Perhaps the most difficult step in recovery is admitting the problem and deciding to change it, but that is only the beginning. In addition to standard detox and twelve-step programs, the commitment to get well requires a new mindset and wholesome lifestyle. Everyday issues like dealing with stress, choosing friends and pastimes, and taking everyday medications require a plan. In addition to ample time, the recovery process requires patience, motivation, and support. Creating healthy habits in the beginning will make it easier to succeed during and after the process.
Five Steps to a Healthy Recovery
Meet new people and learn new skills.
In 2015, a study at Brigham Young University found that loneliness and social isolation play a major role in life expectancy. Other research shows that isolation may lead to relapse for those in recovery. This means it is important to get out of the house, interact with positive people, and participate in activities that interrupt old patterns and help to establish new ones. Online recovery groups work too but should not replace face-to-face social networks. Caring for and loving a pet, or even a plant, is also a good first step.
Choose a healthy diet and eat mindfully, taking time to savor every bite of food.
Not only does this curb snacking and overeating, but it also makes digestion easier. Nutritious foods elevate moods, build energy, and help vital organs recover more quickly and function more efficiently. In addition to nutrients, water is needed to flush toxins from the body and restore the balance of electrolytes, especially when health has been neglected for a period of time. Water also helps to reduce cravings.
Maintain a regular sleep schedule.
Sleep deprivation has been associated with depression, fatigue, and chronic illness, as well as relapse in recovery from alcohol. Experts recommend an average of seven or eight hours per night. To make this easier, doctors suggest a cool bedroom, a nightly routine, and no television, computer, or cellphone screens before bedtime. A good night’s rest makes it easier to meet the challenges of a new day and discourages relapse.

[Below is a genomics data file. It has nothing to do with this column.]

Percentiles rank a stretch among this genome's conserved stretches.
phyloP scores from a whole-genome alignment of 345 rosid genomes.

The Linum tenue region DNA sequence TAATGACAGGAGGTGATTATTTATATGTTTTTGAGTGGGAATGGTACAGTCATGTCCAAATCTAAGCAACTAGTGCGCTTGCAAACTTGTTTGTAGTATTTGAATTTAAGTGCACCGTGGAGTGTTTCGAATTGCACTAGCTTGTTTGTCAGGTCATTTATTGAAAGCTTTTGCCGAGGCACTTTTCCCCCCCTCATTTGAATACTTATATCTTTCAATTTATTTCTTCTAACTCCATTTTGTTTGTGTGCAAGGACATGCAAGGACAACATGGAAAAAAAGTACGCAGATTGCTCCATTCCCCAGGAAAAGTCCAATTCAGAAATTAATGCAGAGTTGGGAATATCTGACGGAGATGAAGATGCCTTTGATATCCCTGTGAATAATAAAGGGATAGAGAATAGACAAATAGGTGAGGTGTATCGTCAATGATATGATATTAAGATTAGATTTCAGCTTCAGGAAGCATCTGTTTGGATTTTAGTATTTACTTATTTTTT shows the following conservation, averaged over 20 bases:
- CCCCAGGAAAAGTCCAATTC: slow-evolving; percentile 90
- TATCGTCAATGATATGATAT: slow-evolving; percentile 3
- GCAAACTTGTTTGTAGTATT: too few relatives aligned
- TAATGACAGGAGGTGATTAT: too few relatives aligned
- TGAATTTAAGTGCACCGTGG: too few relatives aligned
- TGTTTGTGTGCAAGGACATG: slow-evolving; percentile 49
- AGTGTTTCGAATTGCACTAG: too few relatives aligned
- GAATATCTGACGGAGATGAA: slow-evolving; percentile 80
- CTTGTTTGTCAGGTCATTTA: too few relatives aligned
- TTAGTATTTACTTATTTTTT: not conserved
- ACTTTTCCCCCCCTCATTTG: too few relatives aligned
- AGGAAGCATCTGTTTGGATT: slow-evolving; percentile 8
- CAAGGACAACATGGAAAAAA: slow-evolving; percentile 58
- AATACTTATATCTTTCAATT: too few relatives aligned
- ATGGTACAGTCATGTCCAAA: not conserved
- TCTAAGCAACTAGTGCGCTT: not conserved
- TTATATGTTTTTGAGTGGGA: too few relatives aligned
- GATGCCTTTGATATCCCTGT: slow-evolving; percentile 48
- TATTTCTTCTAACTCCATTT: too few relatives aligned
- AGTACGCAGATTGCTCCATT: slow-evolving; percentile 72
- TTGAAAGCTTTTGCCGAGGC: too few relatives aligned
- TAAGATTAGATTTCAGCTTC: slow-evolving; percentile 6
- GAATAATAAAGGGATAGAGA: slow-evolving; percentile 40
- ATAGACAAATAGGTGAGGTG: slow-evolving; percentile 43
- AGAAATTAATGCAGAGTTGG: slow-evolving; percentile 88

Develop an exercise plan.
The activity can be as simple as walking around the neighborhood or doing stretches in the living room, although going to the gym provides the additional benefit of social interaction. Exercise reduces stress, increases confidence, and improves mood. It also contributes to better sleep and helps to restore the hormonal imbalance caused by addiction.
Look for a connection to something greater than yourself.
This will mean different things to different people. Feelings of isolation, doubt, and vulnerability are common during recovery, and the loss of compulsive behaviors or substances leaves a void no longer filled by the addiction. Contemplative practices, such as meditation, yoga, or martial arts, help to quiet the mind and tune out negative emotions. Research shows that actual changes occur in the brain during meditative activities, especially when they are practiced regularly.
Although the recovery process has its discouraging moments, it can also be a meaningful time for re-establishing healthy relationships, reaching out to others, and learning self care. Something as simple as volunteering in a soup kitchen or cutting an elderly neighbor’s lawn can improve self-confidence. Whether listening to music or watching a sunset, finding joy brings positive growth.